Mother nature and designers are all big fans of color blocking. It’s an easy way to infuse color into a design without using prints or patterns. It’s been a strong trend for a couple years now and it continues into fall. I’m a huge fan because it’s super versatile and gets women to wear more color. Yay! Also, you can pretty much pull it together from your existing wardrobe and then just add accents when you feel like it. What’s not to love?
If you have ever worn black pants, a white shirt and tossed on a red pashmina or turquoise beads or some other colored accessory, you have successfully color blocked. Don’t you feel fashion savvy now? Since you’ve clearly mastered the basic concept, let’s explore the nuances of color blocking and move on to some advanced maneuvers.
In the world of color blocking there are 3 broad catagories: Neutral + Neutral; Neutral + Color; Color + Color.
The black + white+ color option is a neutrals + color example. Everything in last week’s post on B&W fashion is an obvious example of neutral color blocking. If you’re color shy, start there and add in pops of color with your accessories. But if you’re ready for more color, here we go!
Here’s a pretty basic neutral + neutral + neutral example: navy chinos, a white t shirt and a khaki jacket. Most of us probably have something similar in our closet.
It’s super easy to introduce color at this point simply by swapping one of the neutral pieces with something colorful. Adding orange to the navy/khaki mix makes it somewhat nautical, but still classic. Now we have color + neutral + neutral.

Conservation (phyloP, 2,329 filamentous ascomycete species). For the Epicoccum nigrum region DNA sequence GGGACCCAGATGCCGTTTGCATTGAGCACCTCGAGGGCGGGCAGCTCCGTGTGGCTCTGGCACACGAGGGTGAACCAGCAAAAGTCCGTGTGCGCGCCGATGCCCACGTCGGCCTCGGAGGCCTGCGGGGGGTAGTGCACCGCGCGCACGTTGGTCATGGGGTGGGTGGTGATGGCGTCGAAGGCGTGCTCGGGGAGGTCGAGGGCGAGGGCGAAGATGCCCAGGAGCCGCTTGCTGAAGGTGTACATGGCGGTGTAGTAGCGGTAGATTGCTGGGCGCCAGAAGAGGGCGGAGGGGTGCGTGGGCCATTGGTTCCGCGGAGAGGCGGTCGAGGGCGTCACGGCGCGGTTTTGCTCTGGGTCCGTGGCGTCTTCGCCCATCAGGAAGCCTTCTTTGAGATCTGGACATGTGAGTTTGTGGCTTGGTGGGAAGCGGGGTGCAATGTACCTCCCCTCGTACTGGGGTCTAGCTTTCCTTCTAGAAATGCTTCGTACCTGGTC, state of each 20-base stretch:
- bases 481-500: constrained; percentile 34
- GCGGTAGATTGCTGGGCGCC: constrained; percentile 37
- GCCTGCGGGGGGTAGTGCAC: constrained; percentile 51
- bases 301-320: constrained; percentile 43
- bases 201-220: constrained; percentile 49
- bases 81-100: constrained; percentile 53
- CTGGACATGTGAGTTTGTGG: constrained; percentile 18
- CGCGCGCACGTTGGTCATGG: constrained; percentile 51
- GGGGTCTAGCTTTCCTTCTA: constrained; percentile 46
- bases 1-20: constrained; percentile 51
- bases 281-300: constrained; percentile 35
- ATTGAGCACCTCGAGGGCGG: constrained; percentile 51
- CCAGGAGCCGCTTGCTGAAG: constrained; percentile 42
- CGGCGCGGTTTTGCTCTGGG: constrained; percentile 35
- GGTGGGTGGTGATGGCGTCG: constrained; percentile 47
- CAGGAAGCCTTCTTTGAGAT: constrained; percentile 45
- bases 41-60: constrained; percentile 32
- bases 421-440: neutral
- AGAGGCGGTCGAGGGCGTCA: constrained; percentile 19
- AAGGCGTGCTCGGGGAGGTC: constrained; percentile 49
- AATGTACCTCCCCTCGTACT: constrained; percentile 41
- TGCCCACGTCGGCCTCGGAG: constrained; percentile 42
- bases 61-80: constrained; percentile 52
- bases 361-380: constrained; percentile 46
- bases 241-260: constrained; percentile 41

We can go a little bolder by changing the pants. Cobalt pants might seem ballsy on a hanger, but they’re tempered by neutrals and keep the bright color from overwhelming the ensemble. This seems fresh and modern.
But now, we’re tired of playing it safe. We want more color! This is color + color + neutral, but because the cobalt and the orange are complementary, the color really jumps out! But, the khaki jacket grounds it.
Here is another color + color + neutral, but since the shirt and jacket are analogous, the color doesn’t seem as bold. Two examples of strong shots of color, but neither feels dated or outlandish.
Another analogous example, but with darker, blue based colors that pull the navy pants into the analogous scheme for a dressier effect. This is moving towards monochromatic because the colors all share same the same base. But, since we still have three very distinct color families, it’s not quite there.
Let’s go all the way now, shall we? Color + color + color. It’s bright and festive, but again, with the top and jacket being so close, colorwise, it doesn’t feel like a huge risk.
If we want a lot of punch in our color + color + color, we’d add in another complementary pop of color with a different jacket. (This actually becomes a split-complementary color scheme because the yellow and orange are spaced evenly from the cobalt on a color wheel.) If you’re going for all color, 3 is the limit. Period. Otherwise, it winds up looking crazy.
And, finally, a monochromatic! It’s the hardest to wear without buying the pieces all together. Every now and then you get really lucky and find a set in your closet that works beautifully, but it’s a challenge. If you really love this look, mixing textures and fabrics makes it more forgiving.
*I don’t want to confuse anyone, but while we tend to think of neutrals as things like black, white, navy, grey, khaki, etc. they can really be anything. From a fashion perspective, neutrals are the foundation of your wardrobe- the colors or shades that you can build the maximum number of outfits off of. If red is your signature color and you wear it everyday and the bulk of your wardrobe pairs beautifully with red, then red could be your neutral. In my Style 101 workshop, I spend a good chunk of time on how to develop and expand you color palate and how to define your neutrals. The moral of this footnote is that you can and should live in the colors that you love.